Copenhagen Deal: Activists React
Copenhagen (AP) -- President Barack Obama declared Friday a "meaningful and unprecedented breakthrough" had been reached among the U.S., China and three other countries on a global effort to curb climate change but said much work was still be needed to reach a legally binding treaty.
"It is going to be very hard, and it's going to take some time," he said near the conclusion of a 193-nation global warming summit. "We have come a long way, but we have much further to go."
The president said there was a "fundamental deadlock in perspectives" between big, industrially developed countries like the United States and poorer, though sometimes large, developing nations. Still he said this week's efforts "will help us begin to meet our responsibilities to leave our children and grandchildren a cleaner planet."
The deal (click here to read the document released to the media, or read the AP's summary) as described by Obama reflects some progress helping poor nations cope with climate change and getting China to disclose its actions to address the warming problem.
But it falls far short of committing any nation to pollution reductions beyond a general acknowledgment that the effort should contain global temperatures along the lines agreed to at a conference of the leading economic nations last July.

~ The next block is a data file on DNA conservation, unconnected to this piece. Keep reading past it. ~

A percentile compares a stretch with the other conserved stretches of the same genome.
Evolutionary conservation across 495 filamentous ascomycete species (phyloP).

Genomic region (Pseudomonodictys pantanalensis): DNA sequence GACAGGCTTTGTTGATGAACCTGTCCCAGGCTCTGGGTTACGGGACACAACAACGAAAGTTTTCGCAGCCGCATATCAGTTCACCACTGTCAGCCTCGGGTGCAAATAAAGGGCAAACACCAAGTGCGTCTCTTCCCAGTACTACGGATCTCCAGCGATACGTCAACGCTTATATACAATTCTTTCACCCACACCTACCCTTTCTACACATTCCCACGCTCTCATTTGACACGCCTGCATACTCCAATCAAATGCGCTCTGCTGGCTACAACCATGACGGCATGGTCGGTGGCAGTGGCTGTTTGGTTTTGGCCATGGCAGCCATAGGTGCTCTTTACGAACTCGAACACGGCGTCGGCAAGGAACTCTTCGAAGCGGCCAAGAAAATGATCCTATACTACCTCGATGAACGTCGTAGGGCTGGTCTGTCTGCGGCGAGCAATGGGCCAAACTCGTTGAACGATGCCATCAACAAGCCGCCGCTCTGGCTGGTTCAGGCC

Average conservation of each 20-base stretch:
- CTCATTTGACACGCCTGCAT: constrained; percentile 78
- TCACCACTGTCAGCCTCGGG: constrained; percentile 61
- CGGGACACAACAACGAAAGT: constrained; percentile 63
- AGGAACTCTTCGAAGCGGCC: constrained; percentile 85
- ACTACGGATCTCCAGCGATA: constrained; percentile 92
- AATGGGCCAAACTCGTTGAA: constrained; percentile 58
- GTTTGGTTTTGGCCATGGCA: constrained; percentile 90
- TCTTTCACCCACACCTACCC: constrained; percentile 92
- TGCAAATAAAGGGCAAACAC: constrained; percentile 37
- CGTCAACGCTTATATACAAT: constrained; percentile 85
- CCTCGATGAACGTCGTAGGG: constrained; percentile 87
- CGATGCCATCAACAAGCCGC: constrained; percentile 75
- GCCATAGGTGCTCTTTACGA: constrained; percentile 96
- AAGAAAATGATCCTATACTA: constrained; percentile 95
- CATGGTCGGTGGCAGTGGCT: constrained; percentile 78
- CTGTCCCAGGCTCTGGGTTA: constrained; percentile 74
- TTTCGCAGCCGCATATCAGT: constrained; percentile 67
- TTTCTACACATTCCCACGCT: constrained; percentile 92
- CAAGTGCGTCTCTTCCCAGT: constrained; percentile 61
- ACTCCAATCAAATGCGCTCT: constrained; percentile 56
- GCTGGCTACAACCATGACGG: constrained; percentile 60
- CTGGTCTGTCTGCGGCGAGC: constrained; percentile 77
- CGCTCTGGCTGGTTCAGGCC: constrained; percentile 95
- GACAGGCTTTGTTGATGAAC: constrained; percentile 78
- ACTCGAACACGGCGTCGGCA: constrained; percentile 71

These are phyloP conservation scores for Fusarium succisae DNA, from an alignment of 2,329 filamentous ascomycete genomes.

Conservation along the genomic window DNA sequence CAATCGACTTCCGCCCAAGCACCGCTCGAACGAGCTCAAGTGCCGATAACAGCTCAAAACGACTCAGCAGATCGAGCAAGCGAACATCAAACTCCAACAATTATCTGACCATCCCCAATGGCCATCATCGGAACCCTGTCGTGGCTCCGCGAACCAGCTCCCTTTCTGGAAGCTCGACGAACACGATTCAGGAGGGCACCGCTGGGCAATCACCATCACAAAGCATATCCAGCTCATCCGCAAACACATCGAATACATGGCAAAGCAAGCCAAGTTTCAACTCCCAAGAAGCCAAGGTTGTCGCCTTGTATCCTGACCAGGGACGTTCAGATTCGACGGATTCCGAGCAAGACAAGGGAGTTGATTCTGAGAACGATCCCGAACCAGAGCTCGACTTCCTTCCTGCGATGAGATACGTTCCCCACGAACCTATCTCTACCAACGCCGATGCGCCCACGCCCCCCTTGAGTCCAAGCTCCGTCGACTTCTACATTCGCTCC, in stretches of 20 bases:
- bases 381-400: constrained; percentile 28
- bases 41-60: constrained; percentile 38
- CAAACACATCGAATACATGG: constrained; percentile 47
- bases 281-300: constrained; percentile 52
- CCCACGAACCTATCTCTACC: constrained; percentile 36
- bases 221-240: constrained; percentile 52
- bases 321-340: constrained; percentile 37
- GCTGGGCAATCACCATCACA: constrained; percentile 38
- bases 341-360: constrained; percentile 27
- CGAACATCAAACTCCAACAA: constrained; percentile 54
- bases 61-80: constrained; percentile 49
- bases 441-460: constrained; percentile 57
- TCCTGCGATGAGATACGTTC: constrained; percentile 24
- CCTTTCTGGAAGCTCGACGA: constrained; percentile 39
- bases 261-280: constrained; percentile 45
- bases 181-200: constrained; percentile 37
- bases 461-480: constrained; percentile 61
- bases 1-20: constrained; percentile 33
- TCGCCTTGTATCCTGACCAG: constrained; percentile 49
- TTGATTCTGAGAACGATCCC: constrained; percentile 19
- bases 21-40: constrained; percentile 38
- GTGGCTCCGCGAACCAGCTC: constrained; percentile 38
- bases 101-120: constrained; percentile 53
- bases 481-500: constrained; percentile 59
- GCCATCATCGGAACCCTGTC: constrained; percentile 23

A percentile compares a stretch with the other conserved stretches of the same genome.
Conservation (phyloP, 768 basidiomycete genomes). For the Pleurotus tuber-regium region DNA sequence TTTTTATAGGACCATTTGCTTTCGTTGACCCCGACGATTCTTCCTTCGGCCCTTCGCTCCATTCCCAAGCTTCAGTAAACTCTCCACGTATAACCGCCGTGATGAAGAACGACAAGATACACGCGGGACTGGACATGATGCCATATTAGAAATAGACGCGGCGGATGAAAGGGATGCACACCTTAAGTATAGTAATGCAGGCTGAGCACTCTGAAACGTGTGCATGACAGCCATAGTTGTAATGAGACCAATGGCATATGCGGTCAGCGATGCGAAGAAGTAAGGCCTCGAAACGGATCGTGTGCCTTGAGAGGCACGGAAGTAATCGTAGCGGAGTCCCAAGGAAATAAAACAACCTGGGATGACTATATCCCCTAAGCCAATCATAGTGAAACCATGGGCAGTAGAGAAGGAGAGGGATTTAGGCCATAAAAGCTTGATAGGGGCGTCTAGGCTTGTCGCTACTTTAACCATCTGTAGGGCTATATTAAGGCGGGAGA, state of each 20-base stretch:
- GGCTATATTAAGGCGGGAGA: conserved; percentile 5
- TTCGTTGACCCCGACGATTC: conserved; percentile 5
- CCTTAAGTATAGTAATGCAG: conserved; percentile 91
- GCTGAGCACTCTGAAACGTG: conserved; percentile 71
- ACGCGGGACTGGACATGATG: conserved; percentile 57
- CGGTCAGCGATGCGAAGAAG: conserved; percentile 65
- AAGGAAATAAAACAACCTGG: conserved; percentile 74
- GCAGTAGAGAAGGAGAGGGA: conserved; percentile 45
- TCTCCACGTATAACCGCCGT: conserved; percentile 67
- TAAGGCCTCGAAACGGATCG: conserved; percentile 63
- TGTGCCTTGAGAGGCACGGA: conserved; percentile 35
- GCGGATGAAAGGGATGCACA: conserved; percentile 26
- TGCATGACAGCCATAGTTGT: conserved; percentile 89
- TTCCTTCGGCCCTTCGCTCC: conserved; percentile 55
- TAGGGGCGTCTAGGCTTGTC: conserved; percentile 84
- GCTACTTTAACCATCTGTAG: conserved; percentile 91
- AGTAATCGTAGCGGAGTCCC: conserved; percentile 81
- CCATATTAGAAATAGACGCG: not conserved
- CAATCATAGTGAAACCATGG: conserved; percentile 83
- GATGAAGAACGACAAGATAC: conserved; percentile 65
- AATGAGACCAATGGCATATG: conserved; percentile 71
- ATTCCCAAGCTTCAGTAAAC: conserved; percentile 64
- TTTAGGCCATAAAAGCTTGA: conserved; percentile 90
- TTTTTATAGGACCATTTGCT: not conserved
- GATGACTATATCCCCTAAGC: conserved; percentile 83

The limited agreement by the U.S., China, Brazil, India and South Africa reflected the intense political and economic obstacles that had blocked a binding accord to restrict emissions of "greenhouse gases" believed to be causing a dangerous warming of the Earth.
The accord calls for the participating countries to list specific actions they have taken to control emissions and the commitments they are willing to make to achieve deeper reductions.
Huffington Post bloggers and activists have weighed in on the tentative agreement, expressing everything from condemnation of rich countries to something verging on cautious optimism.
Huffington Post blogger and columnist for London Independent
So that's it. The world's worst polluters - the people who are drastically altering the climate - gathered here in Copenhagen to announce they were going to carry on cooking, in defiance of all the scientific warnings. They didn't seal the deal; they sealed the coffin for the world's low-lying islands, its glaciers, its North Pole, and millions of lives.
Those of us who watched this conference with open eyes aren't suprised. Every day, practical, intelligent solutions that would cut our emissions of warming gases have been offered by scientists, developing countries, and protesters - and they have been systematically vetoed by the governments of North America and Europe... Continue reading
Huffington Post blogger and Executive Director of the Sierra Club
This deal is still not nearly enough, even for these four countries, but it is a major step forward. And perhaps most importantly, it puts to rest the claim that China and India would never join, nor be held accountable for, an international accord -- the core argument that has held back Congressional action on U.S. clean-energy legislation.